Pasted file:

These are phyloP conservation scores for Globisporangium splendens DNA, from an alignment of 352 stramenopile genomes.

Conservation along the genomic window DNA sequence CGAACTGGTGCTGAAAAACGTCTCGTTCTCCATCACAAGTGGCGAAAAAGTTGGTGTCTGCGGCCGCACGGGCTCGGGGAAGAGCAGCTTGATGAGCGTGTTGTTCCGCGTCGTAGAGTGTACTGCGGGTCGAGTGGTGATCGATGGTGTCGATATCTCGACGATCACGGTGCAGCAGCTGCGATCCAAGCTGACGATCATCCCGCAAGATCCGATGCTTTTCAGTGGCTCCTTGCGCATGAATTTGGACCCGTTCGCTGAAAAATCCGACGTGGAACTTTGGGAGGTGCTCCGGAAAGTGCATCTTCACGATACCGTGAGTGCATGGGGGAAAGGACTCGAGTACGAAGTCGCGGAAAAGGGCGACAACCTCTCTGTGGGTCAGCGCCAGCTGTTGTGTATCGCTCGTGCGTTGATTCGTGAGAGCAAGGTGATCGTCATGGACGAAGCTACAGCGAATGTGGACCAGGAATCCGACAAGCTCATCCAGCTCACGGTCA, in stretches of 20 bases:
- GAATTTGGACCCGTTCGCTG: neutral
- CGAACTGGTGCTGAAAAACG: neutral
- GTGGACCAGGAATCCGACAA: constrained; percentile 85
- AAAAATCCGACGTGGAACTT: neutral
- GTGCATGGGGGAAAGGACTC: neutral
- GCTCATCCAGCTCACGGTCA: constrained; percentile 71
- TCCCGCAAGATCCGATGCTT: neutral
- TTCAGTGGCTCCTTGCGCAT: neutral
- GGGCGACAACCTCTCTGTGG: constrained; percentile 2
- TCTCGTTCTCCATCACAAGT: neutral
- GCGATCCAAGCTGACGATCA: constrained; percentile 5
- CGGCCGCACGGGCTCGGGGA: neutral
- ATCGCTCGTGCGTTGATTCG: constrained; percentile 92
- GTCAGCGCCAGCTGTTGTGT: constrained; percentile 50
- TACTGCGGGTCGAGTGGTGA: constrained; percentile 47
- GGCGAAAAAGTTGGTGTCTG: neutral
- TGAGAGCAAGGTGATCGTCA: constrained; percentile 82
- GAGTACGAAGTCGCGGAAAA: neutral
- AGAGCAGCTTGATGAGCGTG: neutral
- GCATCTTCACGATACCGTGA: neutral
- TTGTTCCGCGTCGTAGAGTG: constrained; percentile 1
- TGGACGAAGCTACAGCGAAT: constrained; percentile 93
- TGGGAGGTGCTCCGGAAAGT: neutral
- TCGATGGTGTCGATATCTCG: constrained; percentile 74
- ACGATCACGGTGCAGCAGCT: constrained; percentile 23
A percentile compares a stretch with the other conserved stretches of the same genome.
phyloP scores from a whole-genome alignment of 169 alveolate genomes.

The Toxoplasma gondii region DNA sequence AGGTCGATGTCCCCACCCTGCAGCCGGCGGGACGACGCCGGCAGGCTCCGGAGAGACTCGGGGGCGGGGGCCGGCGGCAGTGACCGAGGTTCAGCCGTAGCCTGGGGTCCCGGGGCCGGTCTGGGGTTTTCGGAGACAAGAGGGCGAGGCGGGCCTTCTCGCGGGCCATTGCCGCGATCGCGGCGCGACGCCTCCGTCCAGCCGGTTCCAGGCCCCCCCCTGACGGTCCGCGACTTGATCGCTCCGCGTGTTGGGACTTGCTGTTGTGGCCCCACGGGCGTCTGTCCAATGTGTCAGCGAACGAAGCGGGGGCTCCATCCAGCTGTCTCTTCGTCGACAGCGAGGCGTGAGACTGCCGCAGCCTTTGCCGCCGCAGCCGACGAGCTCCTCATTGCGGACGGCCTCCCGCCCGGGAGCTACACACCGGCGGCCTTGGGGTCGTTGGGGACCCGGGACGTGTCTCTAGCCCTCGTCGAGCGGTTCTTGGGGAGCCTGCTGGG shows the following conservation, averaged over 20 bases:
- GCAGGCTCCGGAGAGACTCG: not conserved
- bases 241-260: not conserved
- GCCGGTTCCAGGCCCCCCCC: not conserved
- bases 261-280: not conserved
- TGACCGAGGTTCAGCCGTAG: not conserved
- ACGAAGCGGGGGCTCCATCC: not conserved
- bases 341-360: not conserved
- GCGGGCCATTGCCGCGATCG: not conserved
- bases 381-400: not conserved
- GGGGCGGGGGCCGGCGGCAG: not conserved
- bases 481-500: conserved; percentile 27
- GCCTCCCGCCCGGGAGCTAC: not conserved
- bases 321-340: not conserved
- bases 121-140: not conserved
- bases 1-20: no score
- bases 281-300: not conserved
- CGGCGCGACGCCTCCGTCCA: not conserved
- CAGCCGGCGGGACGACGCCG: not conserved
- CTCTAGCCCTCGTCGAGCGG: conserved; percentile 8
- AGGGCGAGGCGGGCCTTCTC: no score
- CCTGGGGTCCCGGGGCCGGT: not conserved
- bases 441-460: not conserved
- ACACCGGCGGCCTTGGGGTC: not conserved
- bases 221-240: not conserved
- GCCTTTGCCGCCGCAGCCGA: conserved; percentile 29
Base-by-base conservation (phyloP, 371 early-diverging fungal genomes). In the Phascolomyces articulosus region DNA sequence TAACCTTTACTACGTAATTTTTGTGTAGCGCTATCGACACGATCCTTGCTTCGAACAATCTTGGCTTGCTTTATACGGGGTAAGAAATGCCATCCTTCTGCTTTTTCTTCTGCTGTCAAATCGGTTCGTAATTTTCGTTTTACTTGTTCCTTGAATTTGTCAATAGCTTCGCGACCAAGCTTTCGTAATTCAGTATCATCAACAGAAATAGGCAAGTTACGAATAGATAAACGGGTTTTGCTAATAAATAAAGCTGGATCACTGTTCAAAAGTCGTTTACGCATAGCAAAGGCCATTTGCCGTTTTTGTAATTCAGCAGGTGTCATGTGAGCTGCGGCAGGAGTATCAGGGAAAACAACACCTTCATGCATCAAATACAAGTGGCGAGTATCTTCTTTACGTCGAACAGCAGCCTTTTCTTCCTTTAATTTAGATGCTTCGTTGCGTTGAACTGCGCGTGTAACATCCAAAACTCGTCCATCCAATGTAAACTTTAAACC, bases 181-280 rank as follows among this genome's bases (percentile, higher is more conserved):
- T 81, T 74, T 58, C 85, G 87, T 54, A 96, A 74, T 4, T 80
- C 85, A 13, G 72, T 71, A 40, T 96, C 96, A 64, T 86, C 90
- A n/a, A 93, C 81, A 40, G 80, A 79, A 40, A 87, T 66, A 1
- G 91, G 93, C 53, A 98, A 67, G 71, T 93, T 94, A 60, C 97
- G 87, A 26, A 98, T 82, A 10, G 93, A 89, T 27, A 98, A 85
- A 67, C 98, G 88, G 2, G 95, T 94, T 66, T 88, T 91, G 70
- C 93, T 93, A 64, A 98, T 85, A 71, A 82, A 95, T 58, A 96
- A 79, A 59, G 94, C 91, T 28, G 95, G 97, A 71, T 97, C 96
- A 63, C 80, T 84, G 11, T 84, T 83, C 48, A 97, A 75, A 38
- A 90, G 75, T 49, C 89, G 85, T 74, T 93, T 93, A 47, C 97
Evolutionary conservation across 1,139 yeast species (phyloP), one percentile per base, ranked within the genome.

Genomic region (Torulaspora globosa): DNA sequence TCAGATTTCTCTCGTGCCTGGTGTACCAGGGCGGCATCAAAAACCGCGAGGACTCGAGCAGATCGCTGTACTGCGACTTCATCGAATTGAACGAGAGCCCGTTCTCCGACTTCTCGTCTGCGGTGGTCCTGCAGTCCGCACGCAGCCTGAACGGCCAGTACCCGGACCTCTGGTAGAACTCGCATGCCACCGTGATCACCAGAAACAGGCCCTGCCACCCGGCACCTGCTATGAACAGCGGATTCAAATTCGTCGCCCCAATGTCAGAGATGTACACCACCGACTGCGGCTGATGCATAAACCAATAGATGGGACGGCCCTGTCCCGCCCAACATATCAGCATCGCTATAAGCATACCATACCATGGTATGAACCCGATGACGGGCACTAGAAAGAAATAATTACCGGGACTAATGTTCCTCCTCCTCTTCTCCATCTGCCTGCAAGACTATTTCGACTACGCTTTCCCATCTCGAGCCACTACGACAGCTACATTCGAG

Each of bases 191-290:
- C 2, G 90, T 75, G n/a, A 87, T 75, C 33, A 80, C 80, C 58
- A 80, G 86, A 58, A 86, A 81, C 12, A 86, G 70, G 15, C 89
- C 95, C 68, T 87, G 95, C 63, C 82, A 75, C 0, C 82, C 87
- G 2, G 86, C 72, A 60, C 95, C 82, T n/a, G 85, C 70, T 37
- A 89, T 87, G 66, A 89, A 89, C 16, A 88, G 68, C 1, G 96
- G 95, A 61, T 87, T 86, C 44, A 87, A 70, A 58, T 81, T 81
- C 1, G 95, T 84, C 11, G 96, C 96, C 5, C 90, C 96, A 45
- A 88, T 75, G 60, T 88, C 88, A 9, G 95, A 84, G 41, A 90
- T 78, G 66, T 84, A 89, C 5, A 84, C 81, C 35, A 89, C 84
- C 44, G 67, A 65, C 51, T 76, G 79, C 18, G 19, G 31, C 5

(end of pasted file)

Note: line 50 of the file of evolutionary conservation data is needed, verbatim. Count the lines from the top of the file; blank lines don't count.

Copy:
- AGGGCGAGGCGGGCCTTCTC: no score